To achieve the profitability, financial resources should be allocated efficiently. Increasing efficiency enables the MFI to generate higher profits and this condition will create two benefits. First, the higher profit can be returned to investors that will encourage them to invest in MFI. Second, the higher retained earning will enable MFI to add capital internally, and it can reach more MEs and eventually, the sustainability can be achieved. Therefore, improving the efficiency of MFI becomes an important research agenda to pursue its sustainability.


Measurement of Efficiency

Many studies have used DEA to evaluate the efficiency of financial institutions. It is due to several advantages. First, according to Golany (1993), DEA has the virtue of reducing multiple ratio measures to a single efficiency score. Furthermore, Gregoriou et al., (2004) states that the DEA method avoids certain weaknesses of financial ratio analysis, such as (i) the financial ratios cannot consider the value of management’s decisions or actions that will affect future performance versus current performance; and (ii) these ratios only give an aggregate view of the different aspects of past and current performance (funding, marketing and operations). Related to the measurement of MFIs efficiency Nieto et al., (2004) states that DEA efficiency is well based on Economic Theory, while ratios efficiency are only consensus indicators and they lean toward DEA efficiency.

Second, Krivonoshko et al., (2002) argue that DEA is a powerful approach to efficiency investigation of production units. Furthermore, Anderson (1996) spells out a few of the characteristics that make DEA powerful; (i) DEA can handle multiple input and output models; (ii) it does not require an assumption of functional form of relating inputs to


outputs; (iii) decision making units (DMUs) are directly compared against a peer or combination of peers; (iv) Inputs and outputs can have very different units. Jemric and Vujcic (2002) reveals that the main advantage of DEA is that, unlike the regression analysis, it does not require a prior assumption about the analytical form of production function. Instead, it constructs the best practice production function solely on the basis of observed data and therefore it is not possible to make mistake in specifying the production technology. On the other hand, the main disadvantage of DEA is that the frontier is sensitive to extreme observations and measurement error since the basic assumption is that random errors do not exist and that all deviations from the frontier indicate in efficiency.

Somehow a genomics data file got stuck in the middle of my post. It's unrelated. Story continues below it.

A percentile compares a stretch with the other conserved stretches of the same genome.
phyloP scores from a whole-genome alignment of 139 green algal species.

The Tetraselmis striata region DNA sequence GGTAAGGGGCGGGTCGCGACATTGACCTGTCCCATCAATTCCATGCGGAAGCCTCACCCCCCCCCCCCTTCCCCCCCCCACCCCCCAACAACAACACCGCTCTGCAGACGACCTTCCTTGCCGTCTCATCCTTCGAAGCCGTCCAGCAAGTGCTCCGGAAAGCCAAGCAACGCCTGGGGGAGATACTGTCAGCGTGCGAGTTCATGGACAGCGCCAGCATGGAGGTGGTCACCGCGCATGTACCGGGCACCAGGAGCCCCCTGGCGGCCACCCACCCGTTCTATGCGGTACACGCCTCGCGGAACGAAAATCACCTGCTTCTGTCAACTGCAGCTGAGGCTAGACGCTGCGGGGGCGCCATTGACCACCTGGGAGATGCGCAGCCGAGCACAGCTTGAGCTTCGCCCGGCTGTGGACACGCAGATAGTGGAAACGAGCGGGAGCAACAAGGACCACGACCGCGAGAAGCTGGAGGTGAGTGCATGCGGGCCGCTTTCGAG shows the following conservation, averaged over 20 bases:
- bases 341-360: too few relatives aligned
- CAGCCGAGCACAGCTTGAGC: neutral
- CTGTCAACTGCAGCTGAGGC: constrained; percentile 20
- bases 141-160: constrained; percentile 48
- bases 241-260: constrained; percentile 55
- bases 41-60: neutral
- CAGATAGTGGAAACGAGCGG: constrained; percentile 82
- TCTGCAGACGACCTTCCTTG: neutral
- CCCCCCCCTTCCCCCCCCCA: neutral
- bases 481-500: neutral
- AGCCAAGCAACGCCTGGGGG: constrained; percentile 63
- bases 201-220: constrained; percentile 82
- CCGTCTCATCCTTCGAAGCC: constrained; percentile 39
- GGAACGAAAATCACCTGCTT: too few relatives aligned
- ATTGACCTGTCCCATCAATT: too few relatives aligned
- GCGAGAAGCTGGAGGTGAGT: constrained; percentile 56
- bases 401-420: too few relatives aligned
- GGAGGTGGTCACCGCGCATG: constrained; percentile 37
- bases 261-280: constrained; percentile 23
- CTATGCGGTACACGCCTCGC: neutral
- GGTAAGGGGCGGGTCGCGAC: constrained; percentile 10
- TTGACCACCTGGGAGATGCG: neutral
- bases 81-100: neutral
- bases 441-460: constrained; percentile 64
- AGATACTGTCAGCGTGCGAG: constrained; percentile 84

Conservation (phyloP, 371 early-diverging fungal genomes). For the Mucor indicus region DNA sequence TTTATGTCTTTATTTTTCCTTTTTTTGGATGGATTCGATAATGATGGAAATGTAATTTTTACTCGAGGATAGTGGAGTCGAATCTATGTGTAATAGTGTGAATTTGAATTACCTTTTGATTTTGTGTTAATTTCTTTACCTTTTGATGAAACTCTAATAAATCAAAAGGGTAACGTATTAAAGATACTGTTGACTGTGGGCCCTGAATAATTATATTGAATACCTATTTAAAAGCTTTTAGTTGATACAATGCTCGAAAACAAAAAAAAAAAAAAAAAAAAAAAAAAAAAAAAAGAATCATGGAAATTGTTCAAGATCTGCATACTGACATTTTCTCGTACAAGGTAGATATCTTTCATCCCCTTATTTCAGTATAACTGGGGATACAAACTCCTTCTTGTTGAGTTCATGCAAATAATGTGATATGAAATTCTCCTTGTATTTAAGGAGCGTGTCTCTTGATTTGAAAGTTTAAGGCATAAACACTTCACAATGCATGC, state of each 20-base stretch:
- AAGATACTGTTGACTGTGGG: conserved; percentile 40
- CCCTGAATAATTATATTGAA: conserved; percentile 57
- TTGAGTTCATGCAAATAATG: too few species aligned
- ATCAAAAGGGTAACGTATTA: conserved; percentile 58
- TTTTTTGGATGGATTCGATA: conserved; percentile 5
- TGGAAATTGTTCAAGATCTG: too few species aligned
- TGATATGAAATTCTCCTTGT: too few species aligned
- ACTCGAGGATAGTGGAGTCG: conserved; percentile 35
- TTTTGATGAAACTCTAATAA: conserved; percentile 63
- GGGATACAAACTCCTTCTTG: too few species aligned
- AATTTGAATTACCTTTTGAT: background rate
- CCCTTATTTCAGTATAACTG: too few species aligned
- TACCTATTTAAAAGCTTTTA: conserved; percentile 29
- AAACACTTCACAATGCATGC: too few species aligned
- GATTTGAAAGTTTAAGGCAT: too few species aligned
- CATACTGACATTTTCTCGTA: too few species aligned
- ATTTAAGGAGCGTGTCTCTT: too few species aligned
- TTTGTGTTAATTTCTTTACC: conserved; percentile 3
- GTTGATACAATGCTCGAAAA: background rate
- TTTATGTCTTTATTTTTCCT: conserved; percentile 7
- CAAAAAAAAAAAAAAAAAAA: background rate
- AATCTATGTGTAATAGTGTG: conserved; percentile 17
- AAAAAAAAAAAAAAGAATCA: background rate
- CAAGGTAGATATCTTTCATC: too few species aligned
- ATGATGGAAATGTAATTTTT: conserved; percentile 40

Third, Barr et al., (2002) believe that DEA has proven to be a valuable tool for strategic, policy, and operational problems, particularly in the service and non profit sectors. Furthermore, DEA is applicable to real world operations of complex financial institutions. Industry analysts and policymakers can use DEA as a powerful tool for increasing understanding of institution and markets in this rapidly changing and increasing complex industry. Leong et al., (2003) states that DEA models offer much potential for a significant advance in the comparative analysis of financial institution by enabling the current study of the multiple variables that affect bank efficiency over time. DEA model could be employed to develop industry monitoring tools using time series data for policy inference and performance evaluation.

Hence, the application of DEA is quite diverse. In banking, Luo (2003) has used the technical efficiency of profitability efficiency (by using DEA) to measure the ability of bank in generating profits (using employees, assets, equity as inputs and revenue, profit as outputs) and the efficiency significantly can be used to predict the likelihood of a bank failing.5 Profitability efficiency model (by using DEA) also have been utilized by Soteriou and Zenios (1999) to measure the efficiency of bank branches (using managerial personnel, clerical personnel, computer terminal, space as inputs and profit as output) .

This study focuses on technical efficiency, because it reflects the ability of firm to obtain maximal output from a given set of input (see, Coelli (1996)).